Tag Archives: Mark Mitchell


by Al Myers

Mark Mitchell lifting 455 pounds in the Reeves Deadlift for a Dino Gym Record in December of 2009.

Mark Mitchell lifting 455 pounds in the Reeves Deadlift for a Dino Gym Record in December of 2009.

The Reeves Deadlift is the final lift in the USAWA Grip Championships.  This is a lift popularized by famous bodybuilder and actor Steve Reeves.  It takes long arms and a strong finger grip to be good at this lift.  The USAWA Rules for the Reeves Deadlift is as follows:

B15. Deadlift – Reeves

The rules of the Deadlift apply with these exceptions. The lift starts by the lifter gripping one plate on each side of the bar.  The flanges of the plates may be turned outwards to provide a better gripping surface. A regulation bar of legal length must be used.  There are no width specifications of the flanges of the lifting plates. Weight is added to the bar with smaller diameter plates so the lifter always has just one plate per side to grip.

The IAWA(UK) have a similiar lift to the Reeves Deadlift called the Rim Lift.  The Rim Lift is NOT an USAWA official lift, but rather just an IAWA(UK) official lift. As you can see these are two completely different lifts! The IAWA(UK) even has a lift called the Reverse Rim Lift.  The difference being that the gripping plates are reversed with plate flanges facing inwards!!


The lifter will deadlift, hacklift or straddle a loaded barbell whilst holding only the rims of the discs. The maximum sized discs for the is lift are 18 inches. On the inside the discs must be flat and smooth, and on the outside the rim cannot be deeper than 1inch. The lifter must not grasp any handles, holes or specially prepared areas, only the thumbs on the smooth inside and the fingers on the outside rim. Any bar can be used as the distance between the collars is optional. Whatever style of lift the lifter chooses the lift will always be finished in the correct fashion, with an erect posture. On completion the referee will signal to replace the bar.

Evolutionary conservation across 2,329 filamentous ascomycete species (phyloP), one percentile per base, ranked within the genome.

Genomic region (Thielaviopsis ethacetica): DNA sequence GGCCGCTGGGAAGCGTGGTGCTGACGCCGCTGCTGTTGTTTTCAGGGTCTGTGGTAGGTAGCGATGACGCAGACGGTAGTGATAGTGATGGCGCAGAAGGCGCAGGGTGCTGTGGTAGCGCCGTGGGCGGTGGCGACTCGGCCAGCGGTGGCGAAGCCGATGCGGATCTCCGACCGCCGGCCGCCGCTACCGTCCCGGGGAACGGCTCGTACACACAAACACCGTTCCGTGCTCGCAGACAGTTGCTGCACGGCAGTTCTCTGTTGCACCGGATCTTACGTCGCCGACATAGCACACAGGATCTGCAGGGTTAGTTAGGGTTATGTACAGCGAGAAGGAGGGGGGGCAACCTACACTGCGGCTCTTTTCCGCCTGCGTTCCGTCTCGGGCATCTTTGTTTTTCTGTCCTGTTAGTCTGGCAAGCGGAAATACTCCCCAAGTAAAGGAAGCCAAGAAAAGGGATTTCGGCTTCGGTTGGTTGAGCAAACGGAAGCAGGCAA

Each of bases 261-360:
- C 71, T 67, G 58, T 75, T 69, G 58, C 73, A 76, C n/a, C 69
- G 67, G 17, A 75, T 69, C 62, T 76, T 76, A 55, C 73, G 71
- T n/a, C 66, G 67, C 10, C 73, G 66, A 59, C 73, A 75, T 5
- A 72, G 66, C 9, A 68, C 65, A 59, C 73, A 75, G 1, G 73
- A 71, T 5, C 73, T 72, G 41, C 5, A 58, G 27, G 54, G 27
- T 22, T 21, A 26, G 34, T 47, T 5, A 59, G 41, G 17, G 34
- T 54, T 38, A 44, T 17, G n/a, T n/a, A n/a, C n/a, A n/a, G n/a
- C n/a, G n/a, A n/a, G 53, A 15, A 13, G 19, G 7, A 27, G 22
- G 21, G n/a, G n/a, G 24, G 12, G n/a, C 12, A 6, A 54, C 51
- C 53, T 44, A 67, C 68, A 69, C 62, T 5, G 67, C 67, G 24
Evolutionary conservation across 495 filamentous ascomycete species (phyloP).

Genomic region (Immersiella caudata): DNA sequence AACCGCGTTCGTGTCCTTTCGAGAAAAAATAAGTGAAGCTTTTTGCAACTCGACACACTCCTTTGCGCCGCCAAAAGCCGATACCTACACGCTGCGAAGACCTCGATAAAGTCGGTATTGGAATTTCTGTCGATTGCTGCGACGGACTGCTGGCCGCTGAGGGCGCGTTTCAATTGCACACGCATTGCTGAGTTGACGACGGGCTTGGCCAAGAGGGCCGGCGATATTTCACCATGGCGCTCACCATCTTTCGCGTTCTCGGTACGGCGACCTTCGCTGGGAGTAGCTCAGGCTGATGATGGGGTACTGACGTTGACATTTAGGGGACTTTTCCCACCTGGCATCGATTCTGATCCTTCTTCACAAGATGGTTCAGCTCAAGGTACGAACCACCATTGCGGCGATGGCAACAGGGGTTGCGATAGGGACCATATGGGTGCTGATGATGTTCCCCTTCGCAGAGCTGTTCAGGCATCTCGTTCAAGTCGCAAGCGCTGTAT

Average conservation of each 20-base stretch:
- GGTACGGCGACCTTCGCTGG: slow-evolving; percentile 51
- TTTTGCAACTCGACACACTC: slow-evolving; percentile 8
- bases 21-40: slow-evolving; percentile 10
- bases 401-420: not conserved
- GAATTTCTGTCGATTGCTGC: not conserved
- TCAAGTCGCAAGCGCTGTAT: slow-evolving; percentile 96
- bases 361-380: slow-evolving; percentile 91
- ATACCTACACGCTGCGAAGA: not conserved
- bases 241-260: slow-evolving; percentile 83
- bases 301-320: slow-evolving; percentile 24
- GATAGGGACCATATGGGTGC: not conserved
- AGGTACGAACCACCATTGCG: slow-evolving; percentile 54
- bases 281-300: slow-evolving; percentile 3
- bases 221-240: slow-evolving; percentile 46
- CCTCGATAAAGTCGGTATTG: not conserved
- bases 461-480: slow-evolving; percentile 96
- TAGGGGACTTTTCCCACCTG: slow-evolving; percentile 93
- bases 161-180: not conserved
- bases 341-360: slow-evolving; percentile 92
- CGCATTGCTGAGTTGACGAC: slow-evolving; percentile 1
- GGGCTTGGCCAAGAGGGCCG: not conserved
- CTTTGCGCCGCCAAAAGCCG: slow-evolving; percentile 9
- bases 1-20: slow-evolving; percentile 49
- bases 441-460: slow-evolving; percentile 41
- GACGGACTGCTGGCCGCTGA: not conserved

Causes for Failure:
The causes for failure for the deadlift, hacklift or straddle will apply, depending on the style elected.
Failure to achieve the correct fully erect finishing posture.
Lowering/replacing the bar before the referees signal.

Obviously the Rim Lift is a much easier lift than the Reeves Deadlift.  The use of a narrow bar and being able to straddle lift it would enhance the amount of weight that could be lifted.

The pictures I’ve seen of Steve Reeves performing this lift he always used a regulation bar (which really show-cased his awesome lat spread!).  It has been reported that he did over 400# in this lift.  There have been some excellent Reeves Deadlifts performed in the USAWA in official competition. The “best to date” are as follows:

1.  Mark Mitchell 400 pounds – 2002 Goerner Deadlift
2.  Phil Rosenstern 355 pounds – 2012 Club Challenge
3.  Kevin Fulton 335 pounds – 2001 Goerner Deadlift
4.  Al Myers 335 pounds – 2009 Goerner Deadlift
5.  Joe Burks 325 pounds – 2001 Goerner Deadlift

Rules for the Pinch Grip

by Al Myers